Tibetan protection amulet of Khenpo Jigme Phuntsok in solid silver 925, 18k gold plated, garnets, kalachakra tantra engraved on the back.
Dimensions: 45/35 mm
Total weight of 45 grams
A mala made of coconut pearl, copper and rock crystal is offered with the pendant
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Khenpo Jigme Phuntsok (1933-2004) was a Nyingmapa lama from the southeastern region of Tibet, Kham (currently incorporated into The Chinese province of Sichuan), reincarnation of Tertön Sogyal.
Born on February 27, 1933, he comes from a nomadic family. At the age of two, he was identified as the reincarnation of Tertön Sogyal, Lerab Lingpa (1852–1926). He studied Dzogchen at Nubzor Monastery. He received ordination as a novice monk at the age of 14 and full ordination in 1955, at the age of 22.
During the Tibetan uprising of 1959, he made the crucial decision to remain in Kham rather than go into exile in India. Between 1960 and 1980, he lived as a nomad in hermitages escaping the Cultural Revolution, teaching, ordering monks and nuns despite the prohibitions. In 1980, he was inducted, taught wherever he could including beijing3 and founded the Larung Gar Buddhist Institute (also called Serthar Buddhist Institute), near the city of Serthar (in Chinese Seda), apparently without permission from the Chinese authorities who seem to have turned a blind eye to his activities, as long as they were not political. The popularity of the institute is growing to attract 8,500 students including about 1,000 Chinese from mainland China, but also students from Taiwan, Hong Kong, Singapore and Malaysia. Among them are a large number of nuns.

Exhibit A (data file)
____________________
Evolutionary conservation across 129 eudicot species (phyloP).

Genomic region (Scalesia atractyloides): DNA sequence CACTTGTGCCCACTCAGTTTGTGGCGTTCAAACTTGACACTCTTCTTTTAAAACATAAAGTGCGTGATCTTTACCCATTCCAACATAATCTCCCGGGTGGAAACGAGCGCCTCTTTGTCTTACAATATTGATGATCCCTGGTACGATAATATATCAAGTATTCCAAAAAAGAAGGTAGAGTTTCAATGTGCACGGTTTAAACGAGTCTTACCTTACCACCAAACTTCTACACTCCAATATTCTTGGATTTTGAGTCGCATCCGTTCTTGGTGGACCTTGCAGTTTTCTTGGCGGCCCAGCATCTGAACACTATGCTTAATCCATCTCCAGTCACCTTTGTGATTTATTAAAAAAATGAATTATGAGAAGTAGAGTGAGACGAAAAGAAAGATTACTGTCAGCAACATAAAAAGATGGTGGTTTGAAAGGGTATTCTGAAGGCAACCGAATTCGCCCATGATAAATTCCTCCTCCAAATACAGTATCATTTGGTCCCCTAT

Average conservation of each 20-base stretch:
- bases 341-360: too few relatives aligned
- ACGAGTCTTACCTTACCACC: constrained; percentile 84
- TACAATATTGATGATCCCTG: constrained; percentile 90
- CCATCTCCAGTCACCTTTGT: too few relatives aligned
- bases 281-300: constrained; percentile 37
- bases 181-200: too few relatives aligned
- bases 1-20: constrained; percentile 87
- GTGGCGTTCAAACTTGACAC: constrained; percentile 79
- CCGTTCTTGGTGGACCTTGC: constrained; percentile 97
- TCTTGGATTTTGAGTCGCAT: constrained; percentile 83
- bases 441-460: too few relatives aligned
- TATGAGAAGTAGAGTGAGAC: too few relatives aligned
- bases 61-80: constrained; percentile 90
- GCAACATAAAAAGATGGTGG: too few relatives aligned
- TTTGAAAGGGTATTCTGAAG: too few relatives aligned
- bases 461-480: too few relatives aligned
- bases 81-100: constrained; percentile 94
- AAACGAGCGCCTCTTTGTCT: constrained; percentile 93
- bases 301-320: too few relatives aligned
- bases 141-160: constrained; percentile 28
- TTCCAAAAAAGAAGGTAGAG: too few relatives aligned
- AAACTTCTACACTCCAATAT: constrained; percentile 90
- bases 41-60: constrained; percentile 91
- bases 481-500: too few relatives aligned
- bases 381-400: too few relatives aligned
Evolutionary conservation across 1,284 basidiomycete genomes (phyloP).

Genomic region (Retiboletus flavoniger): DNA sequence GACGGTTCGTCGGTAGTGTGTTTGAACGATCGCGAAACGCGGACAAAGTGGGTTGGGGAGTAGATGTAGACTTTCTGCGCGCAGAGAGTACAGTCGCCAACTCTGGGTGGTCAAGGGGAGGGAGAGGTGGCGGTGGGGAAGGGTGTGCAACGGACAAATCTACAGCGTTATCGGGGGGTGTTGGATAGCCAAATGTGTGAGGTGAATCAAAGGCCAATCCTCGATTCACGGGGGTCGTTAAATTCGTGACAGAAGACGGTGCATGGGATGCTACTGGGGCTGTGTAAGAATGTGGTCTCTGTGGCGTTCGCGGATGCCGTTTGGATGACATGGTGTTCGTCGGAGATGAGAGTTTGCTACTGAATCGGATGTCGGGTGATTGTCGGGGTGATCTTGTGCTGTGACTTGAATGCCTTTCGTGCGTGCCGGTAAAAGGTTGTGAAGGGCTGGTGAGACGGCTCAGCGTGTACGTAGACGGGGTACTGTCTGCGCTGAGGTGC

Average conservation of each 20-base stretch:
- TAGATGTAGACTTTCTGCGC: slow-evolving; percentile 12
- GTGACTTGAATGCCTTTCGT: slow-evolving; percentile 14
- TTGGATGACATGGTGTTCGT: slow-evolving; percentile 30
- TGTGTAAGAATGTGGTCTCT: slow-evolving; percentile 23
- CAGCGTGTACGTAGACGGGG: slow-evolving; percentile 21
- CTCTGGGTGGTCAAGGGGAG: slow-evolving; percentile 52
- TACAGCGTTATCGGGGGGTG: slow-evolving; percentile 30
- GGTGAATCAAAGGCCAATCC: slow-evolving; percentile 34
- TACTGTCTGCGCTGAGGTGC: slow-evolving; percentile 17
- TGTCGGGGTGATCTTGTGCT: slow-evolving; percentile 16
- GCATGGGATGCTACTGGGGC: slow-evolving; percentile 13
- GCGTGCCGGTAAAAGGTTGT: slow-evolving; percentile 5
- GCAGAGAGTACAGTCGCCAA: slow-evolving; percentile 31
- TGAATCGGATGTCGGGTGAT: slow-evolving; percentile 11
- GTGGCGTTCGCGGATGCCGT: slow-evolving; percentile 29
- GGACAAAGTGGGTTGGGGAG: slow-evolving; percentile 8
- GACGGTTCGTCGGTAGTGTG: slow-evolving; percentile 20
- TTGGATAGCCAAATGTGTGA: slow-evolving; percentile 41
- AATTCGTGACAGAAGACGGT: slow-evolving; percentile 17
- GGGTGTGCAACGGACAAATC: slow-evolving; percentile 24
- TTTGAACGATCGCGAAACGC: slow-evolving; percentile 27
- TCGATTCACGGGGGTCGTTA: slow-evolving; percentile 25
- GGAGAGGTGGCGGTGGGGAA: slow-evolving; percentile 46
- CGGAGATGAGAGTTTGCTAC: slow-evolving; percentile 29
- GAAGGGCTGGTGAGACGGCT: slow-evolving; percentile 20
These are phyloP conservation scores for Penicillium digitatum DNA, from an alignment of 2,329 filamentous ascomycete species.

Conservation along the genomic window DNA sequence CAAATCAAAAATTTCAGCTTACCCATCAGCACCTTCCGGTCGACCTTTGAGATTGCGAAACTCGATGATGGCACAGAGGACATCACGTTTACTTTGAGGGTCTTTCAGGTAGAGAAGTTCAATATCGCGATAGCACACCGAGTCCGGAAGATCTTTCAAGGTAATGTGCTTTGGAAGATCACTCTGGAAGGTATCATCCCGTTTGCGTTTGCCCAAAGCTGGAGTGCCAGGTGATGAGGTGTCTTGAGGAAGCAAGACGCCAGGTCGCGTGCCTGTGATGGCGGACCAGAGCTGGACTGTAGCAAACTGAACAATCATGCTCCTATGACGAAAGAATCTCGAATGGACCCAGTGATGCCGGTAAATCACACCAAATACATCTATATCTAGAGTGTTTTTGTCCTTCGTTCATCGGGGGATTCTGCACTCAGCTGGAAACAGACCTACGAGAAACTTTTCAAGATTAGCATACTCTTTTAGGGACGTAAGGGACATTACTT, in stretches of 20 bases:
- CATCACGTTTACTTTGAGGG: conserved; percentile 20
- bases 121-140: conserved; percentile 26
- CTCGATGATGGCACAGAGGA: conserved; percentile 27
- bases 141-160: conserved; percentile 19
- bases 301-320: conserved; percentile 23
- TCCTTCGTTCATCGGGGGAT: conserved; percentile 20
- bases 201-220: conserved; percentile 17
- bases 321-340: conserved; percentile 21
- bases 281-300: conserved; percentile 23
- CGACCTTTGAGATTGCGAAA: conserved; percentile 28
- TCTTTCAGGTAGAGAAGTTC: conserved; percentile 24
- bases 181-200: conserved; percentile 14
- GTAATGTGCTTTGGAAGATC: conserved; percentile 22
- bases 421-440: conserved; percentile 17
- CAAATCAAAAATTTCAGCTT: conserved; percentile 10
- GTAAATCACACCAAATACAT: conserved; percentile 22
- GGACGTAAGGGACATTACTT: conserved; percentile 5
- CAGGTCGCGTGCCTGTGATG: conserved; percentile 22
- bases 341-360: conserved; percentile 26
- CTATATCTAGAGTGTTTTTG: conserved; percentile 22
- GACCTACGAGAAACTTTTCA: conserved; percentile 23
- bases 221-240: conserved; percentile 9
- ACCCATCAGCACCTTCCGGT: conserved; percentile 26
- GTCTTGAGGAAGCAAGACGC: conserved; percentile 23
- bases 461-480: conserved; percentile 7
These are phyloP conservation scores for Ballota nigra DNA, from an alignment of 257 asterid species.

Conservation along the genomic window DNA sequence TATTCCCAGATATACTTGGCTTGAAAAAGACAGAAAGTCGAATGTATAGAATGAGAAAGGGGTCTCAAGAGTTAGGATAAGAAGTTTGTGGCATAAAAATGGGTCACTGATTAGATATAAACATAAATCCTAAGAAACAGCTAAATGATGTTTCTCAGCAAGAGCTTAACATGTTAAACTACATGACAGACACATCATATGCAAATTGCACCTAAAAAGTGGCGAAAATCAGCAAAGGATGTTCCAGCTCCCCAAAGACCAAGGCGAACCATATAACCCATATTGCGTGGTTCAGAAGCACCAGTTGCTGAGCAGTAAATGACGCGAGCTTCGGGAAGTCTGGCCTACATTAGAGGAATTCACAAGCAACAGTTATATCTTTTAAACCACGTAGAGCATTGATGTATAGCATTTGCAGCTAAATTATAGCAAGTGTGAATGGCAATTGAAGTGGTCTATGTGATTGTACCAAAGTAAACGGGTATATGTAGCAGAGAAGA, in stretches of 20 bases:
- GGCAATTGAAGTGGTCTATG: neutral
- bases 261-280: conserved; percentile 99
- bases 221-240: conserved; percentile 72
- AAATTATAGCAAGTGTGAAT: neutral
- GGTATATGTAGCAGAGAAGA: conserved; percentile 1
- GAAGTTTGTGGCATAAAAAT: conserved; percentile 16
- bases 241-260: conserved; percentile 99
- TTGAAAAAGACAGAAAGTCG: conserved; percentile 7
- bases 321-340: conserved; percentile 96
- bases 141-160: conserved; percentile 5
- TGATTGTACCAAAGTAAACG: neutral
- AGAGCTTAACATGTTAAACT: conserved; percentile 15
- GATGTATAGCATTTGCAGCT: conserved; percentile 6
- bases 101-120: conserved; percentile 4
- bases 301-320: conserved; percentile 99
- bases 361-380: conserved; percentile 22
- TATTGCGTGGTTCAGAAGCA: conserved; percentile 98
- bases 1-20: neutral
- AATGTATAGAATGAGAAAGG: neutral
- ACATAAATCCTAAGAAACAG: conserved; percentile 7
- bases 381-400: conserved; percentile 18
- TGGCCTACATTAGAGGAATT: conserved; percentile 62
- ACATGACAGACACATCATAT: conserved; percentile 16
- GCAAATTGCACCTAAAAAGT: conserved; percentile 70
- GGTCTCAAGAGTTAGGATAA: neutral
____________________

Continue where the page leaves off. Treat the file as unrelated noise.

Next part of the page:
In 1987, Khenpo Jigme Phuntsok met the 10th Panchen Lama Choekyi Gyaltsen, with whom he became friends.
In 1989, he went to India at the invitation of Penor Rinpoche1. In 1990, in Dharamsala, he met the 14th Dalai Lama Tenzin Gyatso and the monks of Nechung Monastery, to whom he gave teachings3. After returning to Tibet, he later refused to denounce the Dalai Lama, as demanded by the Chinese authorities. The Chinese government will therefore refuse to grant him any permission to travel, including for health reasons.
In 1999, the "Sichuan Labour United Front" pressured him over the issue of his support for the Dalai Lama and demanded that he reduce the number of students at the institute (to 150 or 1,400, according to reports). Khenpo Jigme Phuntsok refuses. In the summer of 2001, several thousand members of the Chinese armed police raided the institute, razing its structures and dispersing its students3. The more than 8,000 students were evicted and about 2,000 homes destroyed under the supervision of armed military and police teams. As a result of these demolitions and because of the trauma inflicted on the nuns, some of them commit suicide.
We had no news of Khenpo Jigme Phuntsok and his niece Jetsunma Muntso for a long time. He was reportedly taken away by the authorities, imprisoned and placed under house arrest3 in Chengdu. He died on 7 January 2004 at the age of 70 in Tibet, following a heart disease for which he was to be operated on in a military hospital.
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